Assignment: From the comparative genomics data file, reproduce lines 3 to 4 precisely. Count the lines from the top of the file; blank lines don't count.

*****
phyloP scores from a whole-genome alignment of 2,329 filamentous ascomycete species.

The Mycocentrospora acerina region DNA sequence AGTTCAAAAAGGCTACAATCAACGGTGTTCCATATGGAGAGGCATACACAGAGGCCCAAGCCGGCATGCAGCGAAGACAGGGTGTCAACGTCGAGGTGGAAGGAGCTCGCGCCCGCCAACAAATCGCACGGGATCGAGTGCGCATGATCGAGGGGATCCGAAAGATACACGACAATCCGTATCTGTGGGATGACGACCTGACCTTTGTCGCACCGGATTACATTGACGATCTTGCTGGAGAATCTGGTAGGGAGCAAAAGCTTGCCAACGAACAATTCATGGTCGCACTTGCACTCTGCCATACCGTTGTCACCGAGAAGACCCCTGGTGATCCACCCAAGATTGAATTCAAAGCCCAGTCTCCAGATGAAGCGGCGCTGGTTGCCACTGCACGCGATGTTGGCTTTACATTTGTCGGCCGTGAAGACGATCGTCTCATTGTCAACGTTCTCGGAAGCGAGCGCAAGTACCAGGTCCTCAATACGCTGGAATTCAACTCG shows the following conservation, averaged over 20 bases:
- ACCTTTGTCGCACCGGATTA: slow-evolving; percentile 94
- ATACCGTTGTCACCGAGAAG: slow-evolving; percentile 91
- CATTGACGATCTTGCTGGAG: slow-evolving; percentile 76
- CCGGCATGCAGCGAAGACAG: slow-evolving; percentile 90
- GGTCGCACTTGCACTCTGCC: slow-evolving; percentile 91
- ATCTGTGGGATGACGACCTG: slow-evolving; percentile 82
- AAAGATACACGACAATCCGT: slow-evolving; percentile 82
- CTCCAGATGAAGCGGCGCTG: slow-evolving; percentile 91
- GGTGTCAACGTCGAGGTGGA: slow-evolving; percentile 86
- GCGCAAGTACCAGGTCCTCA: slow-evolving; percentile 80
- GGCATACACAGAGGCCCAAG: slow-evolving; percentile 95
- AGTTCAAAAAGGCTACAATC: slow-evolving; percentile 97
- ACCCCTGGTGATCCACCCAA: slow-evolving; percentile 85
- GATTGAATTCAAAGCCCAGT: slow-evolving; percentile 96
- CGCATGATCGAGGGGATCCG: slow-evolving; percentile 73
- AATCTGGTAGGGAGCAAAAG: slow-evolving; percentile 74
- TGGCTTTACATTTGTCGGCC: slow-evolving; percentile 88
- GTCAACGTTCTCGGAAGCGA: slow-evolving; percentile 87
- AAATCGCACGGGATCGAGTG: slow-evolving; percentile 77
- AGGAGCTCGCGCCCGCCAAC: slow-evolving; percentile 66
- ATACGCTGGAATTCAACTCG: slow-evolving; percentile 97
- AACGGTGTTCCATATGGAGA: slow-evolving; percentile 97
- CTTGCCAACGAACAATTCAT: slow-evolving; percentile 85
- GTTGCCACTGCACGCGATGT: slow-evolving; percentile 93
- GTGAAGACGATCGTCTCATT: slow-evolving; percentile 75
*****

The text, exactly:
- ACCTTTGTCGCACCGGATTA: slow-evolving; percentile 94
- ATACCGTTGTCACCGAGAAG: slow-evolving; percentile 91